Aesthetic is a consequence of the material and process I adopt. I’d say I make an aesthetic rather than design one. I don’t really like to fake things. If I use a material I want to be able to see and recognize that material. Every material has a unique identity – for me, that is decoration enough.
You use raw stone, polystyrene, bronze, pewter, sheet metal, starch … Does the project choose the material, or is the medium / material the starting point?
The material is always the starting point. I don’t have a catalogue of designs in my head waiting for an appropriate material to come along. When I begin working with a new material I don’t have a preconceived idea of what I am going to make. Usually, I decide upon a function first, but the visual and aesthetic aspect comes later – well, it just happens. Concise knowledge of materials as well as processes is so important in order to design clever, logical and appropriate objects. Without this knowledge, designers are just stylists, applying their personal aesthetic to a functional object. This isn’t the way to solve problems and produce exciting, unique products. That is my theory anyway.
As one website (dezeen) says, you use “honest – and often crude – production methods” – how did this come about?
This is really just a consequence of how I approach my work – focusing on a single material, followed by a process of manipulating it (or vice-versa), usually with my hands. I accept that the outcome is often “crude” but I guess this describes my methods of making. My work is like a signature at the end of a typed letter – the only part which is scribed by hand – the part with character and imperfection. The deft hand is capable of producing and reproducing seemingly perfect forms, details and decorations, but in the machine age perfection has become so easy and banal. The hardest thing to ask of a machine is to create what the hand does effortlessly.
How do you choose the surfaces (or the finish of the surfaces) you use?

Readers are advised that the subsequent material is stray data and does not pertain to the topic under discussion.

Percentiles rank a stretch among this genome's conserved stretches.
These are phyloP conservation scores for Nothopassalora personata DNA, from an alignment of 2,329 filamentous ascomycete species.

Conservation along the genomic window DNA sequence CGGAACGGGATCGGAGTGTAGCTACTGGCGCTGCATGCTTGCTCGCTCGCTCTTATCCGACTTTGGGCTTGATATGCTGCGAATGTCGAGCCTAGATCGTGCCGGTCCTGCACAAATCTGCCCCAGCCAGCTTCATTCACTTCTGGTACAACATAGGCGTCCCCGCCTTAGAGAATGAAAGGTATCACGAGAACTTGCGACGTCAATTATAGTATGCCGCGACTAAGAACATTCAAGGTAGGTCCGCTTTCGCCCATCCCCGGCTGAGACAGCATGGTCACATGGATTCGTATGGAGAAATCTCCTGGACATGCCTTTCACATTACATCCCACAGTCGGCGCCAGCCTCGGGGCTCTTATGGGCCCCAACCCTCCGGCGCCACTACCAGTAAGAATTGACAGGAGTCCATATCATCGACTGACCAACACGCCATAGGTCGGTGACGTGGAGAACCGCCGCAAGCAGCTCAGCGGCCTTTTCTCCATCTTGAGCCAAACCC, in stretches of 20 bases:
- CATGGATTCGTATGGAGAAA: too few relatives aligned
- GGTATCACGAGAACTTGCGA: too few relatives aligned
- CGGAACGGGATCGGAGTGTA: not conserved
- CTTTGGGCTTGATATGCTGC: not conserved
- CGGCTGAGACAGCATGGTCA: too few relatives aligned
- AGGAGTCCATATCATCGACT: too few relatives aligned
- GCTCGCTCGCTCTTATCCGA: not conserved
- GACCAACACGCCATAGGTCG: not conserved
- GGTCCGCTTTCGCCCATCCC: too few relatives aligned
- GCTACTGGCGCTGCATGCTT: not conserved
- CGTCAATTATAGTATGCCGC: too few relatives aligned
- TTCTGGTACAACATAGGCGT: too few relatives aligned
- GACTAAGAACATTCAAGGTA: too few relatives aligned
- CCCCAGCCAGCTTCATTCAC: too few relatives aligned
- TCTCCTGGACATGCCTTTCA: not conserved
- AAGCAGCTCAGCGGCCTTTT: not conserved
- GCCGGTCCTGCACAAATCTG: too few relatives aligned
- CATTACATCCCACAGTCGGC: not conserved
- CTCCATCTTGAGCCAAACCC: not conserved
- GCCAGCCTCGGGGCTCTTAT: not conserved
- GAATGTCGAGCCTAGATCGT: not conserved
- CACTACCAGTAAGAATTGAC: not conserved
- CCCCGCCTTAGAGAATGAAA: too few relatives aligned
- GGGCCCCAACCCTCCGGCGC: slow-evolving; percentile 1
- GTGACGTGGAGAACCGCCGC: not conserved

Choice of surface finishes occurs in the same way as the rest of my work. I hunt for functional solutions and during this hunt I discover a plethora of different materials and coatings, and experiment in exactly the same way I explore raw materials for constructing the object. But I only use finishes when necessary. The Poly Furniture is the best example of my work whose function relies upon the addition of a coating. The synthetic rubber finish acts as an “upholstery”, encapsulating the fragile polystyrene surface, making the furniture highly durable and weather-proof. I looked into using natural alternatives such as natural latex rubber, but quickly discovered that these were highly unstable without the addition of synthetic stabilizers and, even then, they did not match the structural stability and longevity of polyurethane rubber. I wanted to give polystyrene, a typically disposed-of material, added value and functional longevity, so the coating was of prime importance. I think this is something we will continue to see more of, as it is often the case that synthetic materials like plastics often display far superior functional properties to natural ones and sustaining the life expectancy of a product can be more ecological and resource efficient than making a product in a natural material that deteriorates quickly. Just a thought.